He said the transition has been an overall success, but also acknowledged the difficulties of working in an open office environment, such as the lack of privacy and noise disruption.

Psychologist Matthew Davis looked at the benefits and risks of open office spaces in a 2010 study, “The Physical Environment of the Office: Contemporary and Emerging Issues.”

He found that an open office environment generates greater group sociability and increases the amount of interaction among employees, which he discovered can also be distracting to employees and negatively impact their ability to focus.

But Bryant said the lack of privacy actually encourages employees to stay on task because it’s easy for others to see whether they’re working or slacking off. The office also has eight conference rooms – with capacities ranging from only a couple of people to more than a dozen people – that employees can schedule for private use at any time.

Wastequip employees indicated that the amount of noise was an issue, but they have found ways to reduce noise disturbances.

“We had some people we had to strategically place in certain areas because they’re loud talkers when they’re on the phone,” Bryant said.

The office also has several white noise machines hanging from the ceiling that generate a constant, subtle hum – similar to the sound of an air conditioner – that muffles some of the noise.

But privacy and noise issues aside, Bryant said a big draw for companies considering open office space is that they can be cheaper than traditional spaces.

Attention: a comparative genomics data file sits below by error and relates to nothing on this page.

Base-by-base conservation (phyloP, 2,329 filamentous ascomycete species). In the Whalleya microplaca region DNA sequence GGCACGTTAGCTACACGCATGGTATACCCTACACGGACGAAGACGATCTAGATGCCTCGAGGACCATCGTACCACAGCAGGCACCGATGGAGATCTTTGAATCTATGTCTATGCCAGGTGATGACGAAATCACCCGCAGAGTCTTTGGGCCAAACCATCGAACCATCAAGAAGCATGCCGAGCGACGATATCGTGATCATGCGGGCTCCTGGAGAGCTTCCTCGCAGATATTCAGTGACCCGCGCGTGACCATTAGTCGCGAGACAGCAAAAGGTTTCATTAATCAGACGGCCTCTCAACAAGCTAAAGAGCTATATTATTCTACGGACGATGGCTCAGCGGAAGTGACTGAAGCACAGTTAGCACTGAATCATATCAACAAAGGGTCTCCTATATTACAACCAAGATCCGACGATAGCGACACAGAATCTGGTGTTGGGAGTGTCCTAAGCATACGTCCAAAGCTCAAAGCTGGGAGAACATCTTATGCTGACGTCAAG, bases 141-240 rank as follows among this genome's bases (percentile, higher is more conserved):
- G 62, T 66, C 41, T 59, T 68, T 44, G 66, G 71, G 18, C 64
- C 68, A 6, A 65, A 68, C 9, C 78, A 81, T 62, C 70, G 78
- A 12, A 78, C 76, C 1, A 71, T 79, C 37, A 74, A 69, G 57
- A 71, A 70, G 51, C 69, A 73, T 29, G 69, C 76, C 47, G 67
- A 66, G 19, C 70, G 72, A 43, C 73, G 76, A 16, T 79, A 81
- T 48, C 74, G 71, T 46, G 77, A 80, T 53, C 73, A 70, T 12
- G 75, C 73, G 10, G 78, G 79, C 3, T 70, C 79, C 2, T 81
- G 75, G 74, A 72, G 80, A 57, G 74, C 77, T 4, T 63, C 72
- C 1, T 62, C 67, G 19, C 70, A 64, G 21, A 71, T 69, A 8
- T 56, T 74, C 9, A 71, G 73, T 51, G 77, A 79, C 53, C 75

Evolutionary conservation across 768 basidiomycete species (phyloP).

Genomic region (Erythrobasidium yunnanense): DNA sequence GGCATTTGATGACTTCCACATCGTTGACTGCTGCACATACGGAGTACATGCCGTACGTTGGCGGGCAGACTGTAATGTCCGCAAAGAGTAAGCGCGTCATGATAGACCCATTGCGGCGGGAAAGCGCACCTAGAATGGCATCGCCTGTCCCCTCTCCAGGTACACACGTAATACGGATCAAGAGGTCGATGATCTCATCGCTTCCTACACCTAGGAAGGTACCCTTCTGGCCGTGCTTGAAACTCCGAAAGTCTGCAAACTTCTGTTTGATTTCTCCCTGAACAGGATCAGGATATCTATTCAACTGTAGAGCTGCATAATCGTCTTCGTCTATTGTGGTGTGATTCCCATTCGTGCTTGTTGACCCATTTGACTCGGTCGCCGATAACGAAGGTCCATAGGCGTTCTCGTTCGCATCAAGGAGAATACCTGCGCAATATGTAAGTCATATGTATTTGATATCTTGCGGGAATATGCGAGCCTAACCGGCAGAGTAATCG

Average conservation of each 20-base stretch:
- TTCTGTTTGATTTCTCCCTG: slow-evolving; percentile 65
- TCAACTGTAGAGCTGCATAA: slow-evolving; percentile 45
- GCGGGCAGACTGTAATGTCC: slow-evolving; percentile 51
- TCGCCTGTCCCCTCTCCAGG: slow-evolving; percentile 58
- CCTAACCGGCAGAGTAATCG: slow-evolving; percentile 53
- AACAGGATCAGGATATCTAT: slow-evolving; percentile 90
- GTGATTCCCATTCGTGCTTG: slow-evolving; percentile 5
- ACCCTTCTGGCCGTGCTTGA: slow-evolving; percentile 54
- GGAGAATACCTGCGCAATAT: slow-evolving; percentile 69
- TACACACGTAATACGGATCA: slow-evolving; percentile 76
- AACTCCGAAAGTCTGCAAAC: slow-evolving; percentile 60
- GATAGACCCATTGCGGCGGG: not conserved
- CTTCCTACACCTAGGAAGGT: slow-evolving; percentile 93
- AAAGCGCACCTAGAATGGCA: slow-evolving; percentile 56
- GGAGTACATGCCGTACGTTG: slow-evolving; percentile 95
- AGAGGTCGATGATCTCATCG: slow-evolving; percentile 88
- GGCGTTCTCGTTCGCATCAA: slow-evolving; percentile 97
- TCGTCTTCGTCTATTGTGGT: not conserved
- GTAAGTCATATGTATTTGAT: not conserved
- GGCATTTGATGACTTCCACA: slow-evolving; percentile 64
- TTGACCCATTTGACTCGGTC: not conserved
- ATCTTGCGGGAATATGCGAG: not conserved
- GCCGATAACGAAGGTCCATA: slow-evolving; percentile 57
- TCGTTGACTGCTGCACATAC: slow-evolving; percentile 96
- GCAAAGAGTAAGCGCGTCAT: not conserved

The office’s break room sits center stage, and is equipped with a large flat-screen TV and coolers linedwith water and sodas. Photo by Eric Dinkins

The office’s break room sits center stage, and is equipped with a large flat-screen TV and coolers lined
with water and sodas. Photo by Eric Dinkins

He said 41 employees occupied about the same amount of space in the new office that 24 employees occupied in the company’s old office, where every employee had their own enclosed space.

Johnson said open office spaces save companies money in the long run, but that the initial cost can vary greatly depending on whether companies settle for built-in furniture or buy their own furniture.

Bryant said furniture was one of the biggest factors Wastequip considered. He said the office’s desk units that each seat six employees, which was one of several desk styles in the office, cost about $15,000 each.

Johnson said the advantage of purchasing furniture is that it gives companies more freedom and flexibility.

“Say you want to move things around, you can just pick them up and move them and the same goes for if you relocate,” he said.

Bryant said an open office environment wasn’t for everyone, such as companies that handle a lot of private information or that require a lot of physical storage space, but that it had done what it was meant to do for Wastequip.

Said Cline, “It’s not a one size fits all, but we do see that as a very common utilization for space today.”